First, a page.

The episode in question had a would-be pop singer trying to change her image. The designers needed to come up with a concept, pitch it to her, and then the three designers she picked had to lead design teams and create the outfit. Okay fine. The singer is busy doing her own self-promotion, which is why she’s doing this, whether or not this woman can actually sing–I don’t know. Never heard of her and I have to wonder: had she not done the show, would I have? Then of course, there are the umpteen million ads for Banana Republic. And heck, they even have commercials hawking the furnishings that the designers have in their Project Runway apartments.

Which in a desultory way brings me to my point. Reality TV has nothing to do with reality. I think by now, we all know that. I’ve heard people say that it’s so pervasive because of the audience. Don’t think that’s really true. Otherwise why are they tuning in droves to see traditional fiction-based shows like Desperate Housewives and Lost?

People, it’s so pervasive because of the money. Think about it. It’s not just the savings of salaries for cast. It’s all the product placement opportunities, the tie-ins, the promotions.

And it’s lame. The episode that started me writing about this was fairly blah. The singer had was unintentionally hilarious. Best moment was when she told the designer, “I’m really into French prostitutes.” The chick who has gone back to thinking that a strategy really matters here opted to give her teammates the silent treatment, because hey, nothing says “I am a talented professional” like behaving like a second-grader in front of a national cable TV audience. The singer herself had absolutely no taste. And the judges chose to eliminate someone who did the professional thing, rather than the drama queen who had a temper tantrum and disrupted work flow.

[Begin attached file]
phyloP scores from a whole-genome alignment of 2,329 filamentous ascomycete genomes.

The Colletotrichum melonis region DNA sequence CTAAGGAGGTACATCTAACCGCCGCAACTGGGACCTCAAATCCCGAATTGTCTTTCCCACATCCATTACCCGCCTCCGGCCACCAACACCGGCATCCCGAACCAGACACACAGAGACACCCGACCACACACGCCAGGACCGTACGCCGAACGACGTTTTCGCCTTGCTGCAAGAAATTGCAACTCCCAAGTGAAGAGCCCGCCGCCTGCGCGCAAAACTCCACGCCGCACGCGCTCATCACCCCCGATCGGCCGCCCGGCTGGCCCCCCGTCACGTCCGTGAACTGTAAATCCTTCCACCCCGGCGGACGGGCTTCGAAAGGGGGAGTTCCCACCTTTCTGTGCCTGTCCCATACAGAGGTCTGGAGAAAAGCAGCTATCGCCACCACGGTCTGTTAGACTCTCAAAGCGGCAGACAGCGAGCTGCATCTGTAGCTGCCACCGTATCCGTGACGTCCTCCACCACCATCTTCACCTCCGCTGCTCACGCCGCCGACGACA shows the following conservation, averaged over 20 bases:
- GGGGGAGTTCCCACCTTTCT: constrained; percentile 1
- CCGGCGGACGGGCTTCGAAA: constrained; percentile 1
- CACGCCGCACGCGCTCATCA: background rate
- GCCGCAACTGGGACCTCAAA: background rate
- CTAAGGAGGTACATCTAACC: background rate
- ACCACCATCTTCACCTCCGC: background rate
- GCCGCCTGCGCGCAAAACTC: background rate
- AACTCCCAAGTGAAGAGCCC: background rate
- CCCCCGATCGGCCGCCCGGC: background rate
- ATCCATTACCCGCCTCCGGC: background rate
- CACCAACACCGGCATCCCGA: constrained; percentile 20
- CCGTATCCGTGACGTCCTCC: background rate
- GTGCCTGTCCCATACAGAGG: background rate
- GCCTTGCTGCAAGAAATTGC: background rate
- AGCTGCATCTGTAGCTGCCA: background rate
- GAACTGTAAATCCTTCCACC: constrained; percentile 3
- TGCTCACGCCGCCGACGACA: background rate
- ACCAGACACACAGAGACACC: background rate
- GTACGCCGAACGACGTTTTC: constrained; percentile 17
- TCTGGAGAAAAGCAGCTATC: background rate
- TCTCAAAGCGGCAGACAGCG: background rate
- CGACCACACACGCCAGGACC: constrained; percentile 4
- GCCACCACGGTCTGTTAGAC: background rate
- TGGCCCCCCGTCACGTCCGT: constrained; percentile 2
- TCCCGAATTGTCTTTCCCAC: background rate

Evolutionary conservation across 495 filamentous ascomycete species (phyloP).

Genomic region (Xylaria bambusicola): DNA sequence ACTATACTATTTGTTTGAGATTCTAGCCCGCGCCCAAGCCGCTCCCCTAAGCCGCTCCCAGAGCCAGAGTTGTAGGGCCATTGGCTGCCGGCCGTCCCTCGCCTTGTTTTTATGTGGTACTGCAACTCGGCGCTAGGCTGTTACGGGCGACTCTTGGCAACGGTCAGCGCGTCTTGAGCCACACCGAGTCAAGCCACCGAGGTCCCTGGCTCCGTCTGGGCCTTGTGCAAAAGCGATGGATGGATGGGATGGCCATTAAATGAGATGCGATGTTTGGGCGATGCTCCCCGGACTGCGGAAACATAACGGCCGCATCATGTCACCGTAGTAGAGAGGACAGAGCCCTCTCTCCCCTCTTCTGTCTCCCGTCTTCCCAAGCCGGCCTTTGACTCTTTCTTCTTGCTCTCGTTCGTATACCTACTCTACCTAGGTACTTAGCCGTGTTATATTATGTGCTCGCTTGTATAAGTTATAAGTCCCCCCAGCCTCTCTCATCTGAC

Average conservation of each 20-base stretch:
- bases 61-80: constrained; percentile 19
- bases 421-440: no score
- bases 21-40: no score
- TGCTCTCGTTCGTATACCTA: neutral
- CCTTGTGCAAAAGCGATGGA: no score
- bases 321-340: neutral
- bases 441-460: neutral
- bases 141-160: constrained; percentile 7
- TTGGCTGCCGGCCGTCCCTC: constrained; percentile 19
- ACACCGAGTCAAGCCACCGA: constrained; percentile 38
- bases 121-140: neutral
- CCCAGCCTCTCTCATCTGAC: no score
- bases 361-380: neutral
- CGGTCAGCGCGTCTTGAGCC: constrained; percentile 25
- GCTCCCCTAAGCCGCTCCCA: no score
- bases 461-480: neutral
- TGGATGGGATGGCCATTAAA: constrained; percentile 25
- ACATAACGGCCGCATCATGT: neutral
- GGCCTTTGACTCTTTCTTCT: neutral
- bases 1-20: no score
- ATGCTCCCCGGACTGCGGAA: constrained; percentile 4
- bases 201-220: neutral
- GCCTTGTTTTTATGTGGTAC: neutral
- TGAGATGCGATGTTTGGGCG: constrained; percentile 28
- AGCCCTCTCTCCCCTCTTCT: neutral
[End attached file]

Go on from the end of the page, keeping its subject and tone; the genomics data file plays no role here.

There’s only so much grade-school hijinks I can take.

Like nails on a blackboard

Okay, maybe not that bad. What am I talking about? The public library came through for me and sent me The Life and Death of Peter Sellers, which aside from being a very confusing and well, bad biography, has a wreck of an index.

The structure of the book is odd. Lewis goes backward and forward in time and relates Sellers’ film roles to aspects of his life, which is fine in theory, but makes for a very confusing book, particularly when the reader doesn’t know all that much about the subject of the biography. It also doesn’t help if the reader isn’t conversant with the entire Sellers oeuvre either.

But hey, I’m an intelligent, educated person. Heck, I’m a reference librarian. I’ll just check the index. Ha.

For instance, having just seen the HBO film, and being intrigued about the first Mrs. Sellers, I thought I’d see what I could locate about her. So I start with Sellers, Peter to see if there’s a convenient listing of mention of his marriages. Nothing. I do spot a Sellers, Elizabeth and about two page notations, which strikes me as odd because she was married to him for a good junk of time and was mother of two of his kids. Then I find a notation for her under her maiden name. Again one or two page notations–different pages mind you.

Finally after adopting the research technique of the desperate–paging through the book hoping to find what I’m looking for–I came across a few paragraphs. Lewis mentions the woman’s stage and married name. So I check the index once again.

She’s listed under four separate entries in the index.

I am reminded of Dulcie Mainwaring in No Fond Return of Love when she speaks of how a good index can make or mar a book.

Aside from the pitiful index? This is a lousy book. I detest biographers who let their personal bias sneak in. This guy? Hates his subject. What’s worse is that he’s made this an intensely personal biography. I’m sorry that the author’s idol had feet of clay, but why he found it necessary to attack him and call it fact, I’m not sure.

I should explain that I don’t really have a deep and abiding interest in Peter Sellers. I’ve seen a few of his films and thought him excellent, but I am by no means a fan. But if I wanted to read about Mr. Lewis, I would have looked for a biography of Mr. Lewis.